Looking for a Career in the Snow?

In SNC Tahoe’s Ski Area Management bachelor’s degree program, you’ll learn all the ins and outs of the ski resort business from the pros. Intern at Lake Tahoe’s world-class resorts. Network with our alumni, the founders and managers of ski resorts and the publishers of ski magazines. Our guest speaker forum brings Presidents, CEOs, and CFOs in the winter resort industry into your classroom. Graduate with a college degree and a resume that will take you anywhere you want to go.

Students working at computers
An E.L. Wiegand Foundation Educational Technology grant will fund substantial improvements to SNC's network and online infrastructure.

SNC Receives Technology Grant

An E.L. Wiegand Foundation Educational Technology grant will fund substantial improvements to SNC’s network and online infrastructure.

Excellence in 21st century education requires 21st century technology. The E. L. Wiegand Foundation recognizes this, and has awarded $222,500 for the SNC Network Technology Project. The project will maintain and expand SNC’s network infrastructure, to enable secure audio and video traffic for two-way teleconferencing. It will also enhance and secure student services in admissions, financial aid, student accounts, academic records and library services. The E. L. Wiegand Foundation’s commitment to excellence supports SNC’s commitment to improving, maintaining and expanding a flexible hybrid learning environment in an increasingly competitive educational landscape.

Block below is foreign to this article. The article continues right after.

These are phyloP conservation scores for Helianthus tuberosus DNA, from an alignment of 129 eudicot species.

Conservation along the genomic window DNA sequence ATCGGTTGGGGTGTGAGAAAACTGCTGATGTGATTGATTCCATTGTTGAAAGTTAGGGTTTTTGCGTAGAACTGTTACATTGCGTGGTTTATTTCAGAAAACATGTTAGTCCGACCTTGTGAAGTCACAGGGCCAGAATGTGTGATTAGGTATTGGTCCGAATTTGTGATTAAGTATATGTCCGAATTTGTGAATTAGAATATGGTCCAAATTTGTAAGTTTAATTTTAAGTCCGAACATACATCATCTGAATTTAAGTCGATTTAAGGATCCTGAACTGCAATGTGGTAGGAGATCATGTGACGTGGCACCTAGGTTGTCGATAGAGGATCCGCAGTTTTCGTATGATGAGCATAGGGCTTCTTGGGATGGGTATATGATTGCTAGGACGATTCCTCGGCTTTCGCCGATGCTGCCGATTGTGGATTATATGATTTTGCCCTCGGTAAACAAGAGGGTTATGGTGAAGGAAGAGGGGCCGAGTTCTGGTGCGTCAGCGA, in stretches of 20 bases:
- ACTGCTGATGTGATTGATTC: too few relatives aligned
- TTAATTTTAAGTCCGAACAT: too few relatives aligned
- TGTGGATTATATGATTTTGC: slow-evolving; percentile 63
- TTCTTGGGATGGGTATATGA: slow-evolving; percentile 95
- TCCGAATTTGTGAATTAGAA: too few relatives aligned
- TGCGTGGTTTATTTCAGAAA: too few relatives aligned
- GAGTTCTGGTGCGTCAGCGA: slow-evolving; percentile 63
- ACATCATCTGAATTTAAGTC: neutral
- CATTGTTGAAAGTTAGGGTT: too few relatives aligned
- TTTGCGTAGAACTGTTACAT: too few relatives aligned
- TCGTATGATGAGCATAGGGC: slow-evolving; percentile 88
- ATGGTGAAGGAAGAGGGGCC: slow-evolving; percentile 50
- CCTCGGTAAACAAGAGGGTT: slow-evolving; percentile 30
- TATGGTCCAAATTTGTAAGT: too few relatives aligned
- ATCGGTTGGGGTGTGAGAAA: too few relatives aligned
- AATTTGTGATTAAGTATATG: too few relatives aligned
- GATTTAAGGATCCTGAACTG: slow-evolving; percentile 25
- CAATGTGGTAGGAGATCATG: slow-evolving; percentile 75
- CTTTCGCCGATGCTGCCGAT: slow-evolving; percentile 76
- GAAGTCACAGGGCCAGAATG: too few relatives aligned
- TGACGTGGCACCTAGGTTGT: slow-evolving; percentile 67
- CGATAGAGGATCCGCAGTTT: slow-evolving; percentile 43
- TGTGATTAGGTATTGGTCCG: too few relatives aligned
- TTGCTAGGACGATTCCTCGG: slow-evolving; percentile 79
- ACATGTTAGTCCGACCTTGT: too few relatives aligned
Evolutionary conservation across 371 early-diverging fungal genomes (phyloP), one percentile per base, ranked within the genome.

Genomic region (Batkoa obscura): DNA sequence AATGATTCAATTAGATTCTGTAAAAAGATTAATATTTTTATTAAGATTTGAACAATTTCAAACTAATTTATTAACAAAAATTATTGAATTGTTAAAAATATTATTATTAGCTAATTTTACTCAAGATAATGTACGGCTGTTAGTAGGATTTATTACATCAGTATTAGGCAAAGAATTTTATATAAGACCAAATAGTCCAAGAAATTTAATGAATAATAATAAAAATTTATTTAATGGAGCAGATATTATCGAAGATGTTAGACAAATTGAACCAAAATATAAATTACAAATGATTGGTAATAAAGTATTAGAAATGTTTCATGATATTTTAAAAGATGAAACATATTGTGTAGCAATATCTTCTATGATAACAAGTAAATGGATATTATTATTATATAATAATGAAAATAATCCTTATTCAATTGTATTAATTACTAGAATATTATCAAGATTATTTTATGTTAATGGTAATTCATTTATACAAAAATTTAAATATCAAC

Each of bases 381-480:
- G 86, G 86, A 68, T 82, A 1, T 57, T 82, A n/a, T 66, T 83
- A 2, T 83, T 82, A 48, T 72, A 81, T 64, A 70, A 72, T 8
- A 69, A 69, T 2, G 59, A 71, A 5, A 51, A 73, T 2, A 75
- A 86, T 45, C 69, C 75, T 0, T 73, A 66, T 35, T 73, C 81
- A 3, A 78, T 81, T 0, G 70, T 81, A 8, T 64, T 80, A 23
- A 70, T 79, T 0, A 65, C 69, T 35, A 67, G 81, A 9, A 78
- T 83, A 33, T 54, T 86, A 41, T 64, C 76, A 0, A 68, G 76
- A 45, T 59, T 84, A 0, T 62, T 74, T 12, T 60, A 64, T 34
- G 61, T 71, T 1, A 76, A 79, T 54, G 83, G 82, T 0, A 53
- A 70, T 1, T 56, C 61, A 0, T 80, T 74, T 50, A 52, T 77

The project supports the need for modern classrooms to provide increased distance-ready instruction and security. Sierra Nevada College and E. L. Wiegand recognize these needs, as they collaborate on superior access pathways for education. Sierra Nevada College is continuing to expand access to higher education in the region and beyond. SNC Tahoe, Nevada’s only private non-profit four-year university, operates two extension centers, one at Lake Tahoe Community College and the second at Truckee Meadows Community College’s Dandini Campus. SNC is also building its online instructional capability with the Canvas Learning Management System. The SNC Technology Project provides crucial support for all of these initiatives.